Boarded the train from Euston to Manchester with a moderately bad hangover, a G and T hangover in fact – not so bad if you get a reasonable night’s sleep. The G and T hangover is not physical (nausea, headache, cramps in the legs) more of the mental variety (anxiety, paranoia, dull roar of dread), “laureate of the hangover” Kingsley Amis wrote about the distinction between the two types. This is definitely a mental, but nothing that a couple of drinks tonight can’t cure.
God I hate Christmas but love train journeys – so plenty of time to write my list of festive woes: Turkey, an absolutely dreadful meat with no flavour what-so-ever – that’s why people only eat it once a year, unless they buy it in packets for sandwiches in which case it’s indistinguishable from chicken. 2. Doctor Who, the Christmas episodes are always the worse. 3. People complaining about repeats on TV. 4. People watching TV in groups. 5. Being older and not getting proper presents. Look, I wanted a PS4 this year got bloody Nivea aftershave balm and a sweater. Rubbish. 6. Drinking too much and embarrassing yourself in front of family. But what do they expect? Lunch starts at 2.00pm for Christ sake, in Colombia I believe they eat Dinner on the 24th at midnight, sounds like a good idea.
I haven’t been to church, not even at Christmas for about 17 years, so this year was quite an event. The priest was a bit eccentric and unorthodox – the older congregation has complaining about him. At least he put on a decent show unlike the audience, which put minimal effort into the carol singing. It was that bad they actually pulled out a soprano to encourage them, seriously. It seems the art of carol singing is dying out, as with Christianity as a whole. Fifteen years ago this church would have been packed, people crowding behind the pews, cramming for space, tonight there were a few seats empty. I bet those that did show up only came for the free Sherry and Mince Pies. Maybe they should erect a bar in the back of the place.
Everybody has been saying that the reason the weather this Christmas is mild and wet is because of Global Warming. Rubbish. Climate changes – that’s what happens. A few years ago it snowed and it might do next year. I remember on sports day at school 20 years ago, it got so hot we had to cancel the event – nobody said anything about Global Warming then. No, then it was acid rain.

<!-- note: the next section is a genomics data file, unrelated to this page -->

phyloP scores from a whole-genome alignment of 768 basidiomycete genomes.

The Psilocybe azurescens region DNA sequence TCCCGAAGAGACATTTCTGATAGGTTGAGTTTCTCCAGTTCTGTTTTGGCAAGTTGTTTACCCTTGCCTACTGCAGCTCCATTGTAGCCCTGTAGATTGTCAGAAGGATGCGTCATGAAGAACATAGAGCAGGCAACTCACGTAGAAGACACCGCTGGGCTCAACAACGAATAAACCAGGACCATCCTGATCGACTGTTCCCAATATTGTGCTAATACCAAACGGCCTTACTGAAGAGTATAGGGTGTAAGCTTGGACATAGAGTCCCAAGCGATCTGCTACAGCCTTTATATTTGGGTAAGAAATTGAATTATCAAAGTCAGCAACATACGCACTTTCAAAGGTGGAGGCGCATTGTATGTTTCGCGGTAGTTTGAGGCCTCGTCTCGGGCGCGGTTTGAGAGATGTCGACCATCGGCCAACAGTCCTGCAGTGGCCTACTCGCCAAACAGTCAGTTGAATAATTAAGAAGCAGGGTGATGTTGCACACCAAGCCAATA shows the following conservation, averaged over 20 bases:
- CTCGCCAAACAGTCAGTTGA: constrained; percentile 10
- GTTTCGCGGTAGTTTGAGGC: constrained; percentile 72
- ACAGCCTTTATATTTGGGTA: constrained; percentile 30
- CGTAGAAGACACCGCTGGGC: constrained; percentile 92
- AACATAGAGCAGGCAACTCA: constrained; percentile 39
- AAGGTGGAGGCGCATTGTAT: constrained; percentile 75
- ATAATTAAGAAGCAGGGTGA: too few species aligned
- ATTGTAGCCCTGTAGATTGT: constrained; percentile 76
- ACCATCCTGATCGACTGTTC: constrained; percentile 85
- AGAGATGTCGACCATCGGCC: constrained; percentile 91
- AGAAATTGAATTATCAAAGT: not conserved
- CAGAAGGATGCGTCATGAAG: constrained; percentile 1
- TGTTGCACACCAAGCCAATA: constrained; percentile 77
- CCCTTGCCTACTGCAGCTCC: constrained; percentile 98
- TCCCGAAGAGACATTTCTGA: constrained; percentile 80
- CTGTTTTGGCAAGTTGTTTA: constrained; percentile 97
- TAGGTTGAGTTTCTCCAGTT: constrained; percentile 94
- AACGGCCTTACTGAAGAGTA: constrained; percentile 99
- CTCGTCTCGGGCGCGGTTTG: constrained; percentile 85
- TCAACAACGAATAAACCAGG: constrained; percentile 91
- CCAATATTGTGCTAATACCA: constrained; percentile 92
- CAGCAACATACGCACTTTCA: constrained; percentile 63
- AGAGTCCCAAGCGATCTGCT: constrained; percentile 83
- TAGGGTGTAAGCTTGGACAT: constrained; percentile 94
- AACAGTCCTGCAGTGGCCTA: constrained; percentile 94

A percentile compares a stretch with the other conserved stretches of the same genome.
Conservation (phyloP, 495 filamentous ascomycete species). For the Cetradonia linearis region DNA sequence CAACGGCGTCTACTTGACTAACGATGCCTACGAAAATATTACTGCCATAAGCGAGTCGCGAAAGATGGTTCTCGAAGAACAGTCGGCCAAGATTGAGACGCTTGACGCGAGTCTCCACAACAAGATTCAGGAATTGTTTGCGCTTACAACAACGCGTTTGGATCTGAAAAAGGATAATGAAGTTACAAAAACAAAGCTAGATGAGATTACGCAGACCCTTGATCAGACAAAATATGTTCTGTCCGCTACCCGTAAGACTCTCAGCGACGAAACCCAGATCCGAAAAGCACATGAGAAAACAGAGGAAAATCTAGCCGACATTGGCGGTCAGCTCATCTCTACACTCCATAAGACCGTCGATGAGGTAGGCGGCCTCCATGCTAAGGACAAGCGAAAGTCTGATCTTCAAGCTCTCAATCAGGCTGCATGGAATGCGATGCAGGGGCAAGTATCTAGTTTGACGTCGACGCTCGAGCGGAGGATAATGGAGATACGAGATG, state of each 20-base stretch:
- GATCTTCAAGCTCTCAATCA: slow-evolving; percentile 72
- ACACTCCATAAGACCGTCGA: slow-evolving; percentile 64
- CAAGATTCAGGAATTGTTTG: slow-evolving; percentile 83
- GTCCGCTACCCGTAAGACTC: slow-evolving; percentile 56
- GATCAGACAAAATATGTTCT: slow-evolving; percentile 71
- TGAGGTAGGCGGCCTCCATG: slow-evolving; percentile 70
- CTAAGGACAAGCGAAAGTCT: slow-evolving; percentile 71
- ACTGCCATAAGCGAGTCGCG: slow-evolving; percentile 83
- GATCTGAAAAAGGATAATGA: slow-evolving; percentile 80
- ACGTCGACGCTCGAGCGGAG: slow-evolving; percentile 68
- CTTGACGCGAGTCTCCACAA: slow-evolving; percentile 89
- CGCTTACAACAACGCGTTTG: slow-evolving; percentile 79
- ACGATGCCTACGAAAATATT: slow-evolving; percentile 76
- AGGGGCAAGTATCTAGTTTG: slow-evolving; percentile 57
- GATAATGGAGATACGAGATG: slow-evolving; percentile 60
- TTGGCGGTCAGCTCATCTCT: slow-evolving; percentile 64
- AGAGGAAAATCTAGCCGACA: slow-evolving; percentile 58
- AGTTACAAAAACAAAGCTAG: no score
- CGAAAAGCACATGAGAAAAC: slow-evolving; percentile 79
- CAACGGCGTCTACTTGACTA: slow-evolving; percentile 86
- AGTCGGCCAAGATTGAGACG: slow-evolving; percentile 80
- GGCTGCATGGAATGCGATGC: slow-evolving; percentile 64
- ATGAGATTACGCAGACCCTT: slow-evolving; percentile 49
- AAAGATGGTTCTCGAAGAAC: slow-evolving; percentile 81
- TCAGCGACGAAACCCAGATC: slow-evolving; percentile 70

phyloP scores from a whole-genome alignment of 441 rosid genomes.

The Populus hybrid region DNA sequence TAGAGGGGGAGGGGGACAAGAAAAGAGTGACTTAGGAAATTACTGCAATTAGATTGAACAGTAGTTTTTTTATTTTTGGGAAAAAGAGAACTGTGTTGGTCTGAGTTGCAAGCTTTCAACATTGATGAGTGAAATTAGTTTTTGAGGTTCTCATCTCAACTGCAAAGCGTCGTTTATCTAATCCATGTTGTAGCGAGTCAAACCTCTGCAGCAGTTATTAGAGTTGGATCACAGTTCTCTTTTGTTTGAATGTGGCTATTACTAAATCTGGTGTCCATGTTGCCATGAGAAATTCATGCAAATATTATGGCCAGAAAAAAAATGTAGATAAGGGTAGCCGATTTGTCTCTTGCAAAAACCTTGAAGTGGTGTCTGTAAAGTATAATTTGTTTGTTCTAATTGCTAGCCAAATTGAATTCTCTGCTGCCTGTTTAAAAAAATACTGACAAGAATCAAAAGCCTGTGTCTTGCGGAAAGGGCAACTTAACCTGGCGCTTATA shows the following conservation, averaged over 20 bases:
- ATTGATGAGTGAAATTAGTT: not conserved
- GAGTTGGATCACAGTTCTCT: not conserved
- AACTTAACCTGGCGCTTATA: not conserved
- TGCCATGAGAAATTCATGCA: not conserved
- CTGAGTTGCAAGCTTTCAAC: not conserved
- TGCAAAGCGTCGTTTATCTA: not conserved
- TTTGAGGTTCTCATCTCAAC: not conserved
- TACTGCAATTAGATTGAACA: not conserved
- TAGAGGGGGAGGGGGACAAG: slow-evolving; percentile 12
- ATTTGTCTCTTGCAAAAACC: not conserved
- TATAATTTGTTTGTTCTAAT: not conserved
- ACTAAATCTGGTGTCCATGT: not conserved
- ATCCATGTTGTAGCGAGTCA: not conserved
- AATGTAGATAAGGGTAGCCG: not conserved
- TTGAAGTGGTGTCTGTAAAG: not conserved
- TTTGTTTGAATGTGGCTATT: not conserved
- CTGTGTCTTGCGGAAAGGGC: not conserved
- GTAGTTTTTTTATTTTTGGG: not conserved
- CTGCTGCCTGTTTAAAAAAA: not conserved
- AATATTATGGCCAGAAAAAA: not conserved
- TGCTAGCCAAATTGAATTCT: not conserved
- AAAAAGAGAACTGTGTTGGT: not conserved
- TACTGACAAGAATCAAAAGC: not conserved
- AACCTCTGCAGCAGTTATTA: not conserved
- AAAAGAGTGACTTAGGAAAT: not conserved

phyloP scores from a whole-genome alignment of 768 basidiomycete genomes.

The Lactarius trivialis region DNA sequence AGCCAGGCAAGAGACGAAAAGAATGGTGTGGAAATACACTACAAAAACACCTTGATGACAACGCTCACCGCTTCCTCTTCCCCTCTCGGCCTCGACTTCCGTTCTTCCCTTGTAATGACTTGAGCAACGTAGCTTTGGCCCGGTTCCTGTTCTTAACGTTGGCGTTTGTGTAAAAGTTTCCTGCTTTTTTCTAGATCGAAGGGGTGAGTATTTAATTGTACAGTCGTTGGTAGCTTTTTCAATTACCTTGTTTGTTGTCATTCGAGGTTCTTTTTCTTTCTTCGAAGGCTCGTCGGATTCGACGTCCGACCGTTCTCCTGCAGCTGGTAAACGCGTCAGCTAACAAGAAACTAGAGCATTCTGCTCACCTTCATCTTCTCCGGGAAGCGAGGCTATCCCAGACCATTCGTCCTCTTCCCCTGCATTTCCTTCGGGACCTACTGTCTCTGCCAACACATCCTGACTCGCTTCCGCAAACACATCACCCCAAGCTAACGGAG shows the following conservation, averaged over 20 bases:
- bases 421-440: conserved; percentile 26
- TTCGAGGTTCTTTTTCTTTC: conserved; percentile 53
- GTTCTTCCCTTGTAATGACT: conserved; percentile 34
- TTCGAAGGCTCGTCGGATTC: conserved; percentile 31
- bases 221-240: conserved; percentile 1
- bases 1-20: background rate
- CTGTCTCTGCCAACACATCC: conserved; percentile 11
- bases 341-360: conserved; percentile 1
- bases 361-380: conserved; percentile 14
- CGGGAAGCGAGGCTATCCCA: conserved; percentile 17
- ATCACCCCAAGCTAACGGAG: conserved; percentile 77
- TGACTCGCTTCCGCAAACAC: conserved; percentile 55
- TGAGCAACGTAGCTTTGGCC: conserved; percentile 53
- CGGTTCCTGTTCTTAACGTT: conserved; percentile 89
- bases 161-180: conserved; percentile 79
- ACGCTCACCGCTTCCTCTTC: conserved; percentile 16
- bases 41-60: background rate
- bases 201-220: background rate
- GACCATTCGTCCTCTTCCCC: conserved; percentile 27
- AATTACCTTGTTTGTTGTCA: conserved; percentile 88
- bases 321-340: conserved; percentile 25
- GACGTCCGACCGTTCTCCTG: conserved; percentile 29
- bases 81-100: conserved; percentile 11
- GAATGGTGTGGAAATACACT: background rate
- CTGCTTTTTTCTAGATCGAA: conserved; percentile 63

I’ve spent a significant part of the last decade abroad so haven’t visited my hometown for many years. I decided to visit some of the old haunts – schools, houses, playing fields, streets and homes of childhood enemies and friends. What’s surprising is that the people – most of them – have long gone or grown much older; the places themselves look more or less the same, and since the people have faded the places themselves hold no real significance. Wants the difference, between say a field in Liverpool and one in Milton Keyes? Nothing. It’s people that make the difference – that make memories. Having spent so many Christmases abroad I thought that I’d enjoy my first home in many years. It wasn’t too bad, but not as good as I thought it would be. But what could be better than trying to re-create Christmas in a condo in Bangkok? Over 32 degrees and 100 per cent humidity, with two electric hobs to recreate your festive dinner, air conditioning on full blast, a Christmas album compilation – It even sounded good, imagine! Or in Cairo, where they don’t even celebrate it, or Colombia where they eat dinner at the stroke of midnight while pouring tumblers full of Red Label – without a mixer, I might add – and don’t even know what a prawn cocktail is.
It’s Boxing Day. I’ve got another shitty hangover and a Christmas Diary to write. This hangover is a like an early morning dawn mist and comes with a 6000-calorie bolt on. Consumed in order: beer, white wine, beer, Gin and Tonic, Benedictine, port, sherry, Gin and Tonic, Advocaat, beer, Gin and Tonic, Limoncello. As you can imagine I’m feeling pretty rough, but once you’ve been drinking for days on end your body gets used to it. Questioning my entire existence, feeling ever so slightly nauseous and a little concerned for my future prospects and health, I slowly make my way down the stairs I used to run down at dawn on Christmas morning decades ago to find a heap load of presents under the tree. Sporting my old dressing gown – much too small now – I make my way into the kitchen, where my mum is preparing bacon – from M&S obviously – sandwiches for everyone. “How many do you want?” She asks. “Just the one, thanks, I’m feeling a bit under the weather,” I reply. “Well that’s it until next year, do you want brown sauce?” Merry Christmas.